He didn’t have a coat on, and I think that was part of it. It was really cold. He had gotten stuck in the cold rain with a broken umbrella and that’s lousy enough, but I have a feeling it was a really bad day at work, too, or maybe he lost his wallet. I was witnessing one of the worst days in that guy’s recent memory, whatever it was.

Like poisonous snakes and thorny bushes, one must avoid ragey strangers in the city, so I gave the guy a wide berth and kept my quick pace to make it to my appointment on time, however soaked. But wouldn’t you know it, the guy was headed in my direction and had taken the other side of the street, so I saw him again and he was still struggling with the umbrella. He was trying to put it back together but it was futile. I saw him wang it against the side of a building a couple times before throwing it on the ground as I went through the door at 116 South Michigan.

Haven’t you always wondered what happens to those broken umbrellas everywhere? Now you know.


Stolz Wie Bolle: “Proud As Bolle.”

I love this guy. German people, c. 1916. Photo: Unknown

I love this guy. German people, c. 1916. Photo: Unknown

For all the love I have for words, you’d think I’d have managed to learn another language by now. When I was going to go to Peru back in April, I surprised myself when I focused on remembering Spanish words; turns out I remember a lot from Senora Harold’s clase de espanol, including “Puedo, por favor tener una galleta? No? Okay.”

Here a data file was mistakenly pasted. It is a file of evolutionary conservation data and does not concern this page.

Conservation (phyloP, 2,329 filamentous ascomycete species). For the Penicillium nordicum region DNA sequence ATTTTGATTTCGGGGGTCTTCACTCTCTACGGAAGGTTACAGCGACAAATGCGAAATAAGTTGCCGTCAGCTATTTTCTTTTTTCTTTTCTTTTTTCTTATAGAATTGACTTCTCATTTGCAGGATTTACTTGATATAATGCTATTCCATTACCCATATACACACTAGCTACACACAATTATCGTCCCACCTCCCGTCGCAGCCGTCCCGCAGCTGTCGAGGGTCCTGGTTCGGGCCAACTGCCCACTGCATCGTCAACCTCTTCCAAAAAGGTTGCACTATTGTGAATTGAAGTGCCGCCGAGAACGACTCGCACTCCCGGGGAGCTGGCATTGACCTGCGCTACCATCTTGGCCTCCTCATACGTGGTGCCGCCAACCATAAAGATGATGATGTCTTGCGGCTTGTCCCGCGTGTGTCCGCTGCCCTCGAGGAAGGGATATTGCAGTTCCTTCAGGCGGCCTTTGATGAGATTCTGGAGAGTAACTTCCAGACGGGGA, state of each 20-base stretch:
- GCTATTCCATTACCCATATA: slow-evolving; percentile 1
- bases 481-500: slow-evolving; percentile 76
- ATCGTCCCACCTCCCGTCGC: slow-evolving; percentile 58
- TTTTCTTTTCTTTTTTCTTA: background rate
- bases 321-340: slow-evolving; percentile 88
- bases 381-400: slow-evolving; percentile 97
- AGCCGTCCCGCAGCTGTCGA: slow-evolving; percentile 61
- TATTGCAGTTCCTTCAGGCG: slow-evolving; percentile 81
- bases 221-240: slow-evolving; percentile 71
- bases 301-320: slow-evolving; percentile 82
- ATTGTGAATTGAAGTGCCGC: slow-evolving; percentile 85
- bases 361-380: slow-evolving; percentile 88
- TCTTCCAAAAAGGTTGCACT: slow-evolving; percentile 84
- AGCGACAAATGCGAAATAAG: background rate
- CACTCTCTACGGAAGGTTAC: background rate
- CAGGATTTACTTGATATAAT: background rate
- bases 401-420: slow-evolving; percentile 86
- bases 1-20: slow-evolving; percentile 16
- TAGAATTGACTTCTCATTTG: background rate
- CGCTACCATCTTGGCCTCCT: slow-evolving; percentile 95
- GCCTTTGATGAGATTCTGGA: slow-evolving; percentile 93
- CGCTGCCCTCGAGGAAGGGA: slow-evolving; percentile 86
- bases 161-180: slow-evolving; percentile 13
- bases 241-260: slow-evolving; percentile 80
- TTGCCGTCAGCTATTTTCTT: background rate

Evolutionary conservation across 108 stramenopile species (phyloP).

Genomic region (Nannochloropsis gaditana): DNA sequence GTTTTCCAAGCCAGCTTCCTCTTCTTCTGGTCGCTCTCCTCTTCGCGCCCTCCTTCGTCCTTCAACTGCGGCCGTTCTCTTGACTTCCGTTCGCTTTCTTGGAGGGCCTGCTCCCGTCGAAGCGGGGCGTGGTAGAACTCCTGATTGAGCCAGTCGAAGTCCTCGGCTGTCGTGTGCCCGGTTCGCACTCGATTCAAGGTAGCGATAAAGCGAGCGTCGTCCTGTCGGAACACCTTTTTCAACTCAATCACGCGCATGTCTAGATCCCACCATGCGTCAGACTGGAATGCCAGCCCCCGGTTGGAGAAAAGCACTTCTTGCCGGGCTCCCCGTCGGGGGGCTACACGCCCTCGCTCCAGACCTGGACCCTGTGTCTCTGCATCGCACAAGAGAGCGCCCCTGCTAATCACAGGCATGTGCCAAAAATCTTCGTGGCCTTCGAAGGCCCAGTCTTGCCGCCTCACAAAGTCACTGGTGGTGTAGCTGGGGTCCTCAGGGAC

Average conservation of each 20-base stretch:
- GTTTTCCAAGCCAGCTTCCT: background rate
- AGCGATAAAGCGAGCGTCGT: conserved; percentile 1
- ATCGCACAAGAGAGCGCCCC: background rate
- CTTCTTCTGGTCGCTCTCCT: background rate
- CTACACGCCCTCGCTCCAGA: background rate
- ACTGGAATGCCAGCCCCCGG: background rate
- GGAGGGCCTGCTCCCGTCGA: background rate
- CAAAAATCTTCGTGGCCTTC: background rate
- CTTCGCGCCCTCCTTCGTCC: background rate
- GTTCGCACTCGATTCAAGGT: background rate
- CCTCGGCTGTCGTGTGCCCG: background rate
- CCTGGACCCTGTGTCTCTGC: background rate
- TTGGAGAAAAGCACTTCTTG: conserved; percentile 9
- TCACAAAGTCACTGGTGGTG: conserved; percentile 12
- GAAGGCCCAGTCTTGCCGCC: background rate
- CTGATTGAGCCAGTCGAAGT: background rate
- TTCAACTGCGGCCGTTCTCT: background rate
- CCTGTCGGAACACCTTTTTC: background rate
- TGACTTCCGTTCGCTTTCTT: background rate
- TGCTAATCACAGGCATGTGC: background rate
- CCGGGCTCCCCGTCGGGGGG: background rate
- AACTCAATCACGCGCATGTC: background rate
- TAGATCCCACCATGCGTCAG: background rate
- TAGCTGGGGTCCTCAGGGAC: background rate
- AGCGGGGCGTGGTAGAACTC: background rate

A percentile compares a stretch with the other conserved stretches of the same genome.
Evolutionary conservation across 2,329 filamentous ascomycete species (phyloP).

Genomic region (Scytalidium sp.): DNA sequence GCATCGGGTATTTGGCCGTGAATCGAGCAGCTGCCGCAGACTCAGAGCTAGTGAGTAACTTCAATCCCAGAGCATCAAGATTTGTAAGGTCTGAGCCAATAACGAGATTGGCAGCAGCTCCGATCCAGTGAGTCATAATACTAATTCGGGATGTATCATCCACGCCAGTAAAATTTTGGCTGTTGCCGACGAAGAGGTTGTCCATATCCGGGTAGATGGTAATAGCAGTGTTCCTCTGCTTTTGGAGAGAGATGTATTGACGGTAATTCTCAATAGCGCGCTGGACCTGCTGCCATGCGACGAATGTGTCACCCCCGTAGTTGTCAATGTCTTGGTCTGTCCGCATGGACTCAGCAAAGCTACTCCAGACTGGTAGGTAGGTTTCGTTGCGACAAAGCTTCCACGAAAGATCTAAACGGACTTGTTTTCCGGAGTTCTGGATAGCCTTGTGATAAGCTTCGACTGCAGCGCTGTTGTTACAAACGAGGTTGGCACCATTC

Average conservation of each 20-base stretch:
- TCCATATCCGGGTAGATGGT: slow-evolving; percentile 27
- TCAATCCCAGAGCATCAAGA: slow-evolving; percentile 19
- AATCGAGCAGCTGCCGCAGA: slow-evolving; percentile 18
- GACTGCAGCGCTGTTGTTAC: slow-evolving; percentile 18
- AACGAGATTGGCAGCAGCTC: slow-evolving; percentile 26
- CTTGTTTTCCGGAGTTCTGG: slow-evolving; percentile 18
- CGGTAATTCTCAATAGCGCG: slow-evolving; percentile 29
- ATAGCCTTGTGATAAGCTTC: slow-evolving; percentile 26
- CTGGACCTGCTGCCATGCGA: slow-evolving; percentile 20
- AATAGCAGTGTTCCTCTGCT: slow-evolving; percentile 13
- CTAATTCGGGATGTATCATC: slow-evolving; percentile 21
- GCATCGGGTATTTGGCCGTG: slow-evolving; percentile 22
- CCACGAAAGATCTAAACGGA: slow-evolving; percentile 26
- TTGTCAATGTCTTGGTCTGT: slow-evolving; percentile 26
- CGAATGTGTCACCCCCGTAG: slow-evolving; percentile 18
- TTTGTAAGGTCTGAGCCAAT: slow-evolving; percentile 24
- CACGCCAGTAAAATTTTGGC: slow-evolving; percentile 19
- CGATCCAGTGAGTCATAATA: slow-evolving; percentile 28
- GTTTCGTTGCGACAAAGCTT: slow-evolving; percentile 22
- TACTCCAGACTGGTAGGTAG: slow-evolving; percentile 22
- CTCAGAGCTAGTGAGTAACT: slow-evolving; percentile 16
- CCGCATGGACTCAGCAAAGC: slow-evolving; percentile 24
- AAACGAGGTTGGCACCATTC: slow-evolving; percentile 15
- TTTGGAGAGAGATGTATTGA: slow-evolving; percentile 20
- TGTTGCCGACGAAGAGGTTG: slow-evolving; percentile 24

And I’ve got a healthy store of foreign words and phrases at my disposal (e.g., in extremis, tikkun, bete noir, lasagna, etc.) but these are but pebbles tossed into vast seas of possibility available to me if I could truly speak another language. Today, Claus had the occasion to share with me a fabulous, brilliant German idiom and I have to share it with you:

Stolz wie Bolle.

The direct translation here is “proud as Bolle,” Bolle being a man’s name. Bolle — you could translate it to “Bob” from the German if you like, or just say “BOL-ee” — is the village guy who wins a ribbon for his prize hog at the fair and then walks around the rest of the year snapping his suspenders and offering all kinds of advice on hog farming, finding ways to mention, offhand, you know, that he won the big show.

Isn’t that great? That there’s an idiom for that thing that humans totally do? It’s so sweet! My sister told me about a guy in an improv class she took once who would totally Bolle-out when he was praised by the teacher after a scene. He would try not to smile so hard his cheek would twitch, he’d get all puffed up and then be impossible the rest of the night.

The image for this post does not come from Wikipedia for once; this is a portion of a photo that Claus sent me from his personal archive. It is a picture from almost exactly 100 years ago. The guy pictured is a villager who came to welcome home a distinguished general who had returned from the war. The look on his face is precisely stolz wie Bolle because he got into the picture. The distinguished man of the hour is in the center of the shot, but Bolle made it into the frame. You can tell he can’t wait to get to the bar and accidentally bring it up.

That man makes me so happy. His smile is a straight line!

By the way: my Small Wonders fabric line (exclusively for independents, you know) has a line extension coming out soon. In addition to the India, China, France, USA, South America/Peru, and Netherlands groups, we’ll be adding Japan, Brazil,  and Germany — just for you, Bolle. Small Wonders is available at your local quilt shop and at fine online retailers like Missouri Star and Fabric Depot.